|Product Name||At Risk|
|Category||Book / Magazine / Publication|
|Amazon.com||Buy on Amazon ~ 0739318403|
|Price New||81.43 US Dollars (curriencies)|
|Price Used||2.95 US Dollars (curriencies)|
|Long Description||An announcement is made at a meeting of the British Intelligence Joint Counter-Terrorist group: “The opposition may be about to deploy an invisible.” An “invisible” is CIA-speak for the ultimate intelligence nightmare: a terrorist who is an ethnic native of the target country and who can therefore cross its borders unchecked, move around the country unquestioned, and go unnoticed while setting up the foundation for monstrous harm. |
Intelligence officer Liz Carlyle has had to prove herself in countless ways as she’s come up through the ranks of the traditionally all-male world of Britain’s Security Service, MI5. But this announcement marks the start of an operation that will test all her hard-won knowledge and experience–and her intelligence and courage–as nothing has before. Having analyzed information from her agents, she realizes that there is indeed an imminent terrorist threat. She may even have the invisible’s point of entry. But what she cannot draw out of all the “chatter” is the invisible’s identity and intended target.
With each passing hour, the danger increases. As the desperate hunt continues, it becomes clear that Liz’s intuitive skills, her ability to get deep inside her enemy’s head, are her best hope for tracking down the terrorist. But will that be enough? And can she succeed in time to avert a disaster?
Drawing from her experience as the first woman director general of MI5, Stella Rimington gives us a story that is smart, tautly drawn, and suspenseful from first to last. At Risk is a stunning debut novel that plunges us headlong into today’s shadowy and fever-pitched battle between terrorism and Intelligence.
From the Hardcover edition.
|Search Google||by EAN or by Title|
Article of interest
Barcodes are graphical representations of data that are hard for people to read but very easy for scanners to read. These codes come in various formats and are used all over the place for so many reasons. Some are lines others are blocks and they come in many styles.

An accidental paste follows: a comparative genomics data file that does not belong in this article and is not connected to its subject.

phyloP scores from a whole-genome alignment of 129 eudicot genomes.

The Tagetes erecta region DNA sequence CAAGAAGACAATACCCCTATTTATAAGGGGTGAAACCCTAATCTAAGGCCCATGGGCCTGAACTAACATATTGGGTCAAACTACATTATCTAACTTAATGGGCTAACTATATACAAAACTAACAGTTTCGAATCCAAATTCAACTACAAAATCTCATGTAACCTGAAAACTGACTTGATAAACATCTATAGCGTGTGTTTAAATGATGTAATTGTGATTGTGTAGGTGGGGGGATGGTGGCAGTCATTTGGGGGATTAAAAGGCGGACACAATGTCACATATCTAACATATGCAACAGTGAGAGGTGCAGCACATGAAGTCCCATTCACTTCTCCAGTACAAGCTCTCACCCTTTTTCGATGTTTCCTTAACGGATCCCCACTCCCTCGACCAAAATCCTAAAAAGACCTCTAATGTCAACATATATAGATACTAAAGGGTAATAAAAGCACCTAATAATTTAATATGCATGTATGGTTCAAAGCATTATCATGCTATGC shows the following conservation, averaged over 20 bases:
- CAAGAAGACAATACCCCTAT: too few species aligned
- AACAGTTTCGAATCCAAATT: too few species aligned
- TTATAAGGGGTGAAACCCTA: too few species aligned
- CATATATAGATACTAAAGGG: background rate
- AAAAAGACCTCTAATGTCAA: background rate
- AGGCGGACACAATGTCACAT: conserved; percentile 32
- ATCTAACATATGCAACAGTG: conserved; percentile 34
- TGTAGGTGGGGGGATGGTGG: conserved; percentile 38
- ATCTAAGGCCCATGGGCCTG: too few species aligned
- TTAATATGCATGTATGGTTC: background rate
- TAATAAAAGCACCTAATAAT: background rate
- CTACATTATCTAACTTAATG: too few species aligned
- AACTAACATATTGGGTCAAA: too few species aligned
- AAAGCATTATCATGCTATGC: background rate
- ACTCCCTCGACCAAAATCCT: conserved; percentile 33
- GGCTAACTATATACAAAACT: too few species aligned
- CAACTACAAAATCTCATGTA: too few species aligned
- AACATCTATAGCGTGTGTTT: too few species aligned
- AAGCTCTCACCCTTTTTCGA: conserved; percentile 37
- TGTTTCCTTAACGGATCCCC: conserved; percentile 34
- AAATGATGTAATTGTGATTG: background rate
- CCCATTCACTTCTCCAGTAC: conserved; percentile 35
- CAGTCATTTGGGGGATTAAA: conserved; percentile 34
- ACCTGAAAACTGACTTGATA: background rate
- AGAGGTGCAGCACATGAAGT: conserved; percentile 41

Barcodes started out as 1D codes that look like a series of virtical lines taht come in various thincknesses and represent a small amount of date. Some examples include EAN, UPC and ISBN which are found on products and books you encounter every day. Here are some samples:
For slightly more complex data that includes numbers and letters and some times punctuation, there are other types of barcodes such as Code 39, Code 128, Interleaved 2 of, Codabar, MSI and Plessey. Examples of these are shown here:
You can see that all of these have the same basic format of vertical lines. They are actually very different in the the way they encode the data though and not all scanners can understand all of the different barcodes.
There are also a number of 2D barcodes. These look like retangles or squares filled with dots or blocks. These require image scanners that can see the entire image not just a stripe through the middle of the code. There are several different types of these codes. One of the most popular codes at the moment is the QR Code which stands for Quick Response Code and you have probably seen it in advertisements. Here are some examples of 2D barcodes.
You can see that these are far more complex than the standard 1D barcodes. They also store a lot more data in a much smaller area in relative terms. You will find these in warehouses and on shipping packages. Many people and government agencies are using these codes on ID badges and ID cards to store information.
If you need to make your own barcodes, you can do it here on this site. We have two pages related to making barcodes. One page for 1D and one for 2D barcodes because the two are created in very different ways. Use these links to get to the pages where you can make your own FREE barcodes.